Your 4 Roadblocks to Top Business Schools in 2011

By - Mar 24, 12:13 PM Comments [0]

Now is a perfect time to set ambitious goals for your career and for business school. You can bring these dreams much closer to reality by avoiding these 4 roadblocks to business school.

Roadblock #1: Impatience / desire to move on

Don't be a statistic: too many business school candidates decide to apply with insufficient time and information to make themselves optimally competitive. We business-minded and action-oriented folks tend to be impatient. For many b-school applicants, the result is that they decide in September that they want to submit Round 1 applications the following month and couldn't possibly tolerate hanging around in their job another year. It doesn't work well.

The lack of preparation can be attributed to more than human nature. People tend to apply to full-time business schools because they'd like to leave their current work position. After all, if they didn't want to leave their current position, they wouldn't be applying to a full-time program (although part-time might be a consideration). Moreover,

  • If you're not sure whether to apply, think of your key decision point for this year to be the first half of the year – now, even – and not the fall.
  • If you know you will apply at some point in the next 5 years, prepare for your GMAT as soon as you can make the time (about 3 months).

Roadblock #2: Overconfidence

Almost all business school applicants think they are above average, and a heck of a lot more than the top 10% of applicants think they are part of that set. Applicants tend not to discover how wrong they are until they sit for the GMAT and don't have time to prepare thoroughly and retake it. Others don't find out until they get rejection notes.

  • Know your competition. Understand that comparing college competitiveness to b-school competitiveness is fallacious – the b school set is smaller and far more elite.
  • Know the facts. GPA and GMAT are the top two admissions factors, as identified in our 2010 survey of admissions officers. See how your GPA and GMAT stack up against the averages at programs you are interested in. The average GMAT at top 10 programs is 715.
  • Assess yourself. Take a GMAT practice test, and speak with alums, current MBA students, and admissions officers about your overall competitiveness.

Roadblock #3: Time management

You might feel that you are too busy to spend a lot of time on your applications, and that your demanding job itself is your qualification to be admitted. Once again, your high-powered life puts you in the ballpark for business school, but it alone doesn't put you in the running. The winners in the process will make time for the following:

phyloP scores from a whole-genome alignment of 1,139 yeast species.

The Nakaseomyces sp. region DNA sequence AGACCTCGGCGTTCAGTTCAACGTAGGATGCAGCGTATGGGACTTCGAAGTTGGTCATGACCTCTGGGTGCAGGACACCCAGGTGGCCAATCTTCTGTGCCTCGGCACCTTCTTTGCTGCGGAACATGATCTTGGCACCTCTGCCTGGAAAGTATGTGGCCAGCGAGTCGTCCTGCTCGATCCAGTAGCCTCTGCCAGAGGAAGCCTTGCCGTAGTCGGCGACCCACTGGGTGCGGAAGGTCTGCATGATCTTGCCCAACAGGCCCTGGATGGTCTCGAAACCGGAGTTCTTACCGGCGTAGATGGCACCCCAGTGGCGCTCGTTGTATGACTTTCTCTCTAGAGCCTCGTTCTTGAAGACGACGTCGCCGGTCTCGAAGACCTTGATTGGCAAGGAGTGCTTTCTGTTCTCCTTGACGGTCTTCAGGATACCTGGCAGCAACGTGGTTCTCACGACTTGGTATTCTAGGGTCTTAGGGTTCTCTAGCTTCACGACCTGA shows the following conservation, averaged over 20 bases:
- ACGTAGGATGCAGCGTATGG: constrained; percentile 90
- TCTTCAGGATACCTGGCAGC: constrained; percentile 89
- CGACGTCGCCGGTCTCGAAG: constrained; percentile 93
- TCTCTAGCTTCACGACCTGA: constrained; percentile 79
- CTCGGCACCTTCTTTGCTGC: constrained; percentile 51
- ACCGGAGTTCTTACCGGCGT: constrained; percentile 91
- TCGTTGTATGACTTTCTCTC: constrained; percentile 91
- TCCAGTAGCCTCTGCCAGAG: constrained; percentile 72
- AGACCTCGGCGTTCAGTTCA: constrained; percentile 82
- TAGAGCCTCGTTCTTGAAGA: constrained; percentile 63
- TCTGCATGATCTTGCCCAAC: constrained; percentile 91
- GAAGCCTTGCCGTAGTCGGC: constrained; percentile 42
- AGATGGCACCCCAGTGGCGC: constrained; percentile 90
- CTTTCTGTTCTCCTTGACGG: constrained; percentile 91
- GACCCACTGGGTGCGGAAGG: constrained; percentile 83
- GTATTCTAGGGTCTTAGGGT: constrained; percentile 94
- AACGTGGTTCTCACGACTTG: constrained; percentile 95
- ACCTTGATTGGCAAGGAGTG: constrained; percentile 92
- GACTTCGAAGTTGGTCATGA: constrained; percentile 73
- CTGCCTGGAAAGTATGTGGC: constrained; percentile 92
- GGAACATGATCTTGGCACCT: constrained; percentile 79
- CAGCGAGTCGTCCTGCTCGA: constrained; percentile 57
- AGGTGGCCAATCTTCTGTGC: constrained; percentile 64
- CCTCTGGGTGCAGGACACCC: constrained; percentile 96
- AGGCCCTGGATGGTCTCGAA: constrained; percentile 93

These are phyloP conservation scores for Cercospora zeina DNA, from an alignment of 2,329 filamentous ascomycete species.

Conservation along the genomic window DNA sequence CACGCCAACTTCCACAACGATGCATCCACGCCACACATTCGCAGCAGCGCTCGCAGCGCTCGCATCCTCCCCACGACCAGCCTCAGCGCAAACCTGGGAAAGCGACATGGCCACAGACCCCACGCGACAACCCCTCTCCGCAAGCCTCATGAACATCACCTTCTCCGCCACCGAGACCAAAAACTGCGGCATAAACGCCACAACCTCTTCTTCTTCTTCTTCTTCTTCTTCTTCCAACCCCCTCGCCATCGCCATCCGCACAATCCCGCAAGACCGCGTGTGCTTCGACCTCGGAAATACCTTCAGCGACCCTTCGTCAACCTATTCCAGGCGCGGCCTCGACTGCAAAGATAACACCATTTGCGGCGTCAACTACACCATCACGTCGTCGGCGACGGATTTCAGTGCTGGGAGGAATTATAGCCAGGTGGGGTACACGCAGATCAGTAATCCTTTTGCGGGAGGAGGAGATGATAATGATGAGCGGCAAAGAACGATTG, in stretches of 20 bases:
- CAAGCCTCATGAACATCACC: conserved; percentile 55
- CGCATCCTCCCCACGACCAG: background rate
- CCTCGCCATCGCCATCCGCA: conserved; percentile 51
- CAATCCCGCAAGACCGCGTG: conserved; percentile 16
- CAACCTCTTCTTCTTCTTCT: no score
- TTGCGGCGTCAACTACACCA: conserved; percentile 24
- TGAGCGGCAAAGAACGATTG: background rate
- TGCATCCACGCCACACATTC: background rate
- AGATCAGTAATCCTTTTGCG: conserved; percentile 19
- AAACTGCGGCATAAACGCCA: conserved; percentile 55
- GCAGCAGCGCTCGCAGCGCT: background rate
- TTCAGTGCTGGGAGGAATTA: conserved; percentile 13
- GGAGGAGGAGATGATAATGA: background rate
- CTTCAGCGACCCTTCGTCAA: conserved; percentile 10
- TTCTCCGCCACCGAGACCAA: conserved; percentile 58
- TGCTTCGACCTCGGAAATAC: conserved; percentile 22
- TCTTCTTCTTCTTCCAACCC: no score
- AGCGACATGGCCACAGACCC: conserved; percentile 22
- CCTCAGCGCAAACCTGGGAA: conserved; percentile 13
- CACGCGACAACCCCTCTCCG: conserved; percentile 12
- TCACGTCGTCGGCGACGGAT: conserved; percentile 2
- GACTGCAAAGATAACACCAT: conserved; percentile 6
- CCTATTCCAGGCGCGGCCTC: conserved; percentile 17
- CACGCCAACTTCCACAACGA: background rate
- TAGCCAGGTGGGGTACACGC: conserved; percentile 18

• GMAT: the average amount of preparation by test-takers scoring 600+ and 700+ is 100 hours. In other words, a 3-month GMAT timetable is a best practice, not a remediation for a subset of poor test-takers.
  • Research: talking to alums and visiting schools is the key to knowing what programs you belong at and why.
  • Your story: you need to invest in your story, by thinking about it and practicing talking about it. It takes weeks, not days, to be able to describe your goals and motivations in a way that will be universally compelling.

Roadblock #4: Commitment

The last roadblock encapsulates the first three. Commitment is key. Here's an example, one we see as GMAT teachers all the time. Some people walk into GMAT preparation unsure whether they are going to apply to business school. They want to see how well they can do on the GMAT; if they do well enough, they'll apply. The problem is that, since they aren't certain whether they are applying, they don't give GMAT preparation 100%. As a result, they don't score as high on the GMAT as they otherwise could have. Many will give up on business school; others will apply and be rejected.

The culprit here is a lack of commitment. If you want to go to business school, give it 100%. You can't go into a marathon with the plan of running 15 miles and seeing whether you're feeling sprightly at that point. Just the same, the only way to power through 100 hours of GMAT prep – and as much time or more on the other parts of your application – will be to make a commitment to yourself and to anyone who will listen.

What's Next

Aside from overall planning, your first part of the process is engaging the GMAT. If you're unsure whether you're going to apply, a practice GMAT score will help you gauge competitiveness (we provide one for free). And if you're certain to apply, it's time to get started with GMAT preparation (see Kaplan GMAT to enroll or visit a free class). I encourage you to ask some admissions officers on those points and you'll get the same advice.

Good luck!
~Andrew Mitchell

  Kaplan - www.kaplan.com

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